Mauritanian president leads rally aimed at cooling ethnic tensions

Mauritanian President Mohamed Ould Abdel Aziz headed a rally aimed at dampening ethnic tensions. (AFP)
Updated 09 January 2019

Mauritanian president leads rally aimed at cooling ethnic tensions

  • Mauritanians were given the day off with pay on Wednesday to attend the rally
  • Mauritania is wrestling with tensions between communities of Arab-Berber and sub-Saharan African descent

NOUAKCHOTT: Mauritanian President Mohamed Ould Abdel Aziz on Wednesday called for the west African country to root out hate speech as he headed a rally aimed at dampening ethnic tensions.
“The people who are behind this speech are a minority, but we have to put an end to their toxic behavior for the sake of the future,” the president said at the march in the capital Nouakchott.
He also warned he would use a law adopted last year to crack down on “hateful, racist or violent speech.”
A conservative desert country with a populaton of 4.4 million, Mauritania is wrestling with tensions between communities of Arab-Berber and sub-Saharan African descent.
Marchers carried banners promoting ethnic cohesion and chanted “no to hate, no to extremism and inciting violence” at the rally, which organizers said was attended by hundreds of thousands of people.
Mauritanians were given the day off with pay on Wednesday for the march, the first led by Aziz since he came to power in a coup in 2008.
He called for the gathering in response to ongoing combative disputes on social networks, including Whatsapp, between the country’s Arab-Berber community and the Haratines, former slaves and their descendants.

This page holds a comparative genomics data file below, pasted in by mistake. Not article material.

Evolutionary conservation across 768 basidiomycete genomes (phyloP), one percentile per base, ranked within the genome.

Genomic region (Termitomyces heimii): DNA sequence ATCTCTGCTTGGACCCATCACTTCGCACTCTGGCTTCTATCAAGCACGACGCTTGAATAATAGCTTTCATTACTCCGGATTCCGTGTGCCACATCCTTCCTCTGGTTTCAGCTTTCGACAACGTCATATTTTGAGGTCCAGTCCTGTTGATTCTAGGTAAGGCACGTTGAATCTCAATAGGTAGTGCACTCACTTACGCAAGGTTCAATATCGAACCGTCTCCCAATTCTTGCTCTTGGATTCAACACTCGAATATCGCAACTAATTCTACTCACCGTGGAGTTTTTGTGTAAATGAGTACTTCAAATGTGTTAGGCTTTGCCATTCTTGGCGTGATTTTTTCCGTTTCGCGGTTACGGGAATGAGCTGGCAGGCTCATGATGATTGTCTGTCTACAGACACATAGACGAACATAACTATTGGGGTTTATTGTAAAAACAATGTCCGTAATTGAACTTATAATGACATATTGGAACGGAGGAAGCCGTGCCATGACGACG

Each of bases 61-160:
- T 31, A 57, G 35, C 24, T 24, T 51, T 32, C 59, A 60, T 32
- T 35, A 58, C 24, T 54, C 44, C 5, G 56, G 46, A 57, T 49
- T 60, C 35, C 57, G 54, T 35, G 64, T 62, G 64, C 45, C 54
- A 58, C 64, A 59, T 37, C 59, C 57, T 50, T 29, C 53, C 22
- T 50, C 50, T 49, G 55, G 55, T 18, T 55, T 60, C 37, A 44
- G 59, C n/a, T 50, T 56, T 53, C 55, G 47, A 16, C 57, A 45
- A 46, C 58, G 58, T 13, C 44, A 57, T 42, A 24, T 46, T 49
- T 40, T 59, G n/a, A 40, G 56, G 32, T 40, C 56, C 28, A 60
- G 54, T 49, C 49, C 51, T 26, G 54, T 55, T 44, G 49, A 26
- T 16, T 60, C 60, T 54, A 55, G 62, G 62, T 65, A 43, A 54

Slavery remains deeply entrenched in Mauritania, the last country in the world to abolish the practice in 1981, after light-skinned Berber-Arab Moors enslaved local black populations when they settled there centuries ago.
Aziz said he recognized the country had “social and economic disparities, like everywhere in the world where there are rich and poor,” but the “remedy for this lies in education.”
The opposition declined an invitation to the rally, saying “this march cannot not be a solution” to the problems justifying it and calling for a national dialogue to find “sustainable solutions.”


Arabs in Middle East know the US election will affect their lives, experts say

Updated 29 October 2020

Arabs in Middle East know the US election will affect their lives, experts say

  • Editor-in-chief and columnist take part in US radio discussion of Arab News/YouGov survey of opinions on the presidential candidates